Winsor’s Next Steps in Understanding and Discussing Ability

By, Sophie de C. ’19

On January 8, Winsor welcomed Kelsey Tainsh to speak to the student body and faculty on her experience with an identifier not often discussed in our school community: ability. At only five years old, Tainsh had a brain tumor and almost died as a result. 10 years after what she and her family thought was a successful surgery, the cancer returned to 15-year-old Tainsh. After her second surgery, she suffered a stroke from which she woke up paralyzed on her right side and unable to speak.

Upon returning to school in a wheelchair after her stroke, Tainsh lost all of her friends. It was Tainsh’s attitude and support from her family that got her through these hardships and her recovery. She later realized that her friends had not deserted her to be mean, but rather because they had identified her as “different” and did not know how to react any other way. Ms. W, Winsor’s guidance counselor, spoke to the idea that “our fear of discomfort gets in the way of making a change” in how we treat people who are differently abled. Ultimately, this discomfort around difference is what Ms. Tainsh tackled as she spoke to the Winsor community.

In her speech, Ms. Tainsh shared numerous personal stories alluding to her own approach to understanding and discussing ability. Jamila O. ’19, a head of Winsor’s Helping Hands Club that tackles this issue each Day 7 during lunch, notes that “many people aren’t aware of the significance of ability as an identifier and as a component of identity”. Helping Hands clubhead Karen T. ’19 emphasizes that “the conversation should not end with Ms. Tainsh’s visit,” an important first step in our community towards normalizing accessibility.

Hence, how should Winsor go on to approach understanding and discussing ability? In order to provide a context for our conversations, our community must become more aware of the relationship between ability and our own city of Boston.

Despite some accessibility issues heightened by snow and winter conditions, Boston actually has high ratings for accessibility overall, with its lowest ratings at a 4 out of 5 for wheelchair taxis, sidewalks, and public transportation (Morris). In order to gather feedback on the city’s accessibility, Boston issued its first-ever Accessibility Priority Survey in 2018, bringing in over 700 responses (“Message from the Commissioner: Accessibility Priority Survey Completed”). Other recent actions from the City’s government, including the “Imagine Boston 2030” and Government Center City Hall Plaza renovation plans, are among the city’s efforts to make public spaces throughout Boston more structurally accessible (“City of Boston Launches First-Ever Accessibility Survey,” “City Hall Plaza Comprehensive Renovation Announced”).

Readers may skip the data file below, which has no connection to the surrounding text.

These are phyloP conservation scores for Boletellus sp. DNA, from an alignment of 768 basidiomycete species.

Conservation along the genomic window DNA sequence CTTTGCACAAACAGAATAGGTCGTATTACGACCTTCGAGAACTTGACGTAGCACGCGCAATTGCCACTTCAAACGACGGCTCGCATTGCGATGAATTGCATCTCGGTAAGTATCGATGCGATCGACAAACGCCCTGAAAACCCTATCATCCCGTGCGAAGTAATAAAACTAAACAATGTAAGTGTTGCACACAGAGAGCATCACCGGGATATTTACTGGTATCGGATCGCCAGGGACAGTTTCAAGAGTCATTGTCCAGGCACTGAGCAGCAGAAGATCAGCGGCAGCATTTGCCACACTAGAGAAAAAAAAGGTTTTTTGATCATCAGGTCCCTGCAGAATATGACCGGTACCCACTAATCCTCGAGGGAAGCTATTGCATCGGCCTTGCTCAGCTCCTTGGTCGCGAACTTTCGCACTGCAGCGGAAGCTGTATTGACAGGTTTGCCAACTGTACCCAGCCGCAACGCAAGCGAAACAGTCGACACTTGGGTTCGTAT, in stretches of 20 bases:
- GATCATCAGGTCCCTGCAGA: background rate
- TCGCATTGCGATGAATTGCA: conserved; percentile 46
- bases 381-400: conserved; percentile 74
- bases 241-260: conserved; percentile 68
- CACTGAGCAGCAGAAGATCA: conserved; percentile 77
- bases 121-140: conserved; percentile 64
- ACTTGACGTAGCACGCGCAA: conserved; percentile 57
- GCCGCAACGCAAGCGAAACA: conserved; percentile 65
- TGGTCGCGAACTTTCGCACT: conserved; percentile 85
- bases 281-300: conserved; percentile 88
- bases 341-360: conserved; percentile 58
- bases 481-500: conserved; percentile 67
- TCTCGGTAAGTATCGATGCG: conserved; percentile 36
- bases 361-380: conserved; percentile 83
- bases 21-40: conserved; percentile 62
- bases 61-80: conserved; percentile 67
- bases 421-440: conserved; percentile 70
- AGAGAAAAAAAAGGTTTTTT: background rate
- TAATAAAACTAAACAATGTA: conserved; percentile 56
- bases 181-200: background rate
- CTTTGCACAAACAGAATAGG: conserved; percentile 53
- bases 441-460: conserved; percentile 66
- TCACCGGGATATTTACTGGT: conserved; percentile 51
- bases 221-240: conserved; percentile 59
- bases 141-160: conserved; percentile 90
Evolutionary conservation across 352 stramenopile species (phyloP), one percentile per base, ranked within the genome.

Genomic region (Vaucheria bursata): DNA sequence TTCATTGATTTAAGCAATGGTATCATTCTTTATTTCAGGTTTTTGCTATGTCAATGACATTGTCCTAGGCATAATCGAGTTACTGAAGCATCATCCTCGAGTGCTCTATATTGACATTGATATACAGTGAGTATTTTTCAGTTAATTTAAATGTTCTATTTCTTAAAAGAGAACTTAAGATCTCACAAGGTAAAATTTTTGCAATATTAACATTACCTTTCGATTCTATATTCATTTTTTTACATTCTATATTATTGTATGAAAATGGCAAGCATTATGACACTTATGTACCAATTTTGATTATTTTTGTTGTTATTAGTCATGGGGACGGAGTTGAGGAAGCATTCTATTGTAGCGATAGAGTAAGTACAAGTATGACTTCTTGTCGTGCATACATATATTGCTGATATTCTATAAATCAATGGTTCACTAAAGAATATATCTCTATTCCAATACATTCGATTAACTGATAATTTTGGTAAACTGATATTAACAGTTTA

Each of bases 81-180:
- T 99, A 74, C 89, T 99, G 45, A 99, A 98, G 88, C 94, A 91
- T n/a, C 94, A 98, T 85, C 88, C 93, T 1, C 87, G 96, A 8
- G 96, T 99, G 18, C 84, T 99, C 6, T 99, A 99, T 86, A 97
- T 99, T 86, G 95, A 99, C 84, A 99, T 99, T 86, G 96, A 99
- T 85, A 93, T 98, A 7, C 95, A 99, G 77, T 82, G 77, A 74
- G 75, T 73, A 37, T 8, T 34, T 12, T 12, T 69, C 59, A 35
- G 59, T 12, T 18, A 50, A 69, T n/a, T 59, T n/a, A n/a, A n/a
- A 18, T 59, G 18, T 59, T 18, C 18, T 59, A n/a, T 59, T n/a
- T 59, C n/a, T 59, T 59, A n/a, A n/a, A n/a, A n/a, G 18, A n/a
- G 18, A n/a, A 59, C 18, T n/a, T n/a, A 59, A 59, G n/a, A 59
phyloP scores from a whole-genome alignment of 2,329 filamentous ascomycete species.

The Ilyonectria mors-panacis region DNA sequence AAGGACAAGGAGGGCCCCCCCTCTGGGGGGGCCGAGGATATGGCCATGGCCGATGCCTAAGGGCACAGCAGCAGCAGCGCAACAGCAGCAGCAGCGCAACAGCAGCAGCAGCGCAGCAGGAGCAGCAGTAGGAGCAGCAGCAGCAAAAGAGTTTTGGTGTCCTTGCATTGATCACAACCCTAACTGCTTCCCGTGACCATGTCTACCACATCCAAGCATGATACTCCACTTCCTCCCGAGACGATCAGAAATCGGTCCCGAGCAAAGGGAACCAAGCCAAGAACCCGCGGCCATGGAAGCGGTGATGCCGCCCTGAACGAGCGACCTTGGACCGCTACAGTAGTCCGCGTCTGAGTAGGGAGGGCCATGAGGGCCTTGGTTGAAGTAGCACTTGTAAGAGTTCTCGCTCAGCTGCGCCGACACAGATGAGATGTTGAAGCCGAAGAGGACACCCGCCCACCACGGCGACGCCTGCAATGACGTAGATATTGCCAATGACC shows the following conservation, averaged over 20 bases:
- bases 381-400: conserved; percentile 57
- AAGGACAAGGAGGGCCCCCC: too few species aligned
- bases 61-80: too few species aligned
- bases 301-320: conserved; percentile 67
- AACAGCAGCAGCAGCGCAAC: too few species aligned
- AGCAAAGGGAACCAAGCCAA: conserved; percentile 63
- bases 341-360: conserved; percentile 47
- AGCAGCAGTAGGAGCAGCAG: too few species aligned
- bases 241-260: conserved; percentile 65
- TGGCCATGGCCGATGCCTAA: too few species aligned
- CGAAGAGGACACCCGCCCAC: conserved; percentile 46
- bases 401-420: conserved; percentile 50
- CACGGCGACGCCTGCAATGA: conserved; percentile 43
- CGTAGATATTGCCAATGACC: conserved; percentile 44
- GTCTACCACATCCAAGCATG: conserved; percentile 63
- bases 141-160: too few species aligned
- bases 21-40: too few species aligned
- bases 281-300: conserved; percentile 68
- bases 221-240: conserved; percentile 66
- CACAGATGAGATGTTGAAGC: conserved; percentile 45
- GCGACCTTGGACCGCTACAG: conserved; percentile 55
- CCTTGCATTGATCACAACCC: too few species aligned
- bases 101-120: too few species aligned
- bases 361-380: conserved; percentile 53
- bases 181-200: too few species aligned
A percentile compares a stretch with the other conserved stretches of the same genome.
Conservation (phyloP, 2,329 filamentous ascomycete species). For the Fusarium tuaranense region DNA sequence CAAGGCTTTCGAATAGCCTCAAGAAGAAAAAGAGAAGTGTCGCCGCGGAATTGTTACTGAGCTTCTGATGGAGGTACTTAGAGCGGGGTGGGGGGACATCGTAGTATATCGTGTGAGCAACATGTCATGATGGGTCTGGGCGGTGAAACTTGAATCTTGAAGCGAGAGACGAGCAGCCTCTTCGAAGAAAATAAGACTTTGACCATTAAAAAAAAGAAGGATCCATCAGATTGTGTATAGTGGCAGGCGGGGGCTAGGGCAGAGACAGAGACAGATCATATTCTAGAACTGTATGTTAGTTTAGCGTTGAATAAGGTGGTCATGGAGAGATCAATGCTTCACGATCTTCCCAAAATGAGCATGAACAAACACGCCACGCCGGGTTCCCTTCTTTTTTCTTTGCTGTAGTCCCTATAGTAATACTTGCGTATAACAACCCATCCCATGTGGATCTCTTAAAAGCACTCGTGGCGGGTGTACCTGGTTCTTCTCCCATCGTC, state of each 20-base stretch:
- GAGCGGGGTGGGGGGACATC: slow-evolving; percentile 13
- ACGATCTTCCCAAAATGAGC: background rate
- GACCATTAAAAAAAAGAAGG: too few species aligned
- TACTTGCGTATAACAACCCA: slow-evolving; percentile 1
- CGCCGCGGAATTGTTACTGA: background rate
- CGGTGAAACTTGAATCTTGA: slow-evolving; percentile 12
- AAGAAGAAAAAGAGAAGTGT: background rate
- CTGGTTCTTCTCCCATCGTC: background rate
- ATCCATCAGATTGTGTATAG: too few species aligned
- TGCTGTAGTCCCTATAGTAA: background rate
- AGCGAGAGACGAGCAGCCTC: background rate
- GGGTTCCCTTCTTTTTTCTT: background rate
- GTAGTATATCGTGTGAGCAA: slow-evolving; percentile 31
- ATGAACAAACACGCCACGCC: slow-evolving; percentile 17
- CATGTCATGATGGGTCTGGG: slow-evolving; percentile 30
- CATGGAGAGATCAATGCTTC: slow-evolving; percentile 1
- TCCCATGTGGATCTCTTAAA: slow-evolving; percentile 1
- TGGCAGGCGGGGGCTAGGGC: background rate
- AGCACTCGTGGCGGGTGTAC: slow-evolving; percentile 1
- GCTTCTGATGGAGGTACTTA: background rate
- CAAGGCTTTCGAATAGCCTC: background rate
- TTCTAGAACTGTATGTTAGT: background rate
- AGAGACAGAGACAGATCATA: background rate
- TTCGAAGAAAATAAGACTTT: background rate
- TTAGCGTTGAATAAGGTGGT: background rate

Boston also actively monitors its 3-1-1 non-emergency phone line which people can use to report instances like an illegally parked car in a handicapped spot. The City also exercises Title II of the Americans with Disabilities Act (ADA), which prevents the discrimination of individuals’ rights because of their disabilities. Stacey Hart, an ADA Trainer, Information and Outreach Specialist, and ICC Accessibility Inspector and Plans Examiner at the New England ADA Center believes, “The ADA itself has helped normalize accessibility. Now that we have accessible schools, public buildings, restaurants, transportation, etc. we see people with many different kinds of disability out in the community.”

To match the advances of the government and a number of organizations, the citizens of Boston must be equally responsible for creating a city that is considerate of people who are differently abled and that normalizes accessibility. As Ms. Hart shared, this issue is one that “communities must work [on] together in order to succeed.” It is important to keep our city’s government accountable and to continue to increase the standards of accessibility with which Boston has kept up. However, as inspired by Ms. Tainsh’s talk, we have come to understand that it is one thing for a place to have accessibility, but it is another thing to want to have it.

In the end, having an accessible environment is really just the acceptance of people who are differently abled and thus, in the eyes of society, “less-than.” A reflection from Ms. Hart indicates that “our society is still uncomfortable with people who are different than the norm,” but clubhead of Helping Hands Araybia G. ’19 expresses the club’s mission to “show people that they do not have to act a certain way around people with disabilities. They just want to be treated normally and be accepted for who they are.” As proposed by Naomi Goldberg, the Assistant Director for Client Services at the Massachusetts Office on Disability, the step that society–and Winsor–must take from here is approaching this issue with a mentality of equality rather than pity.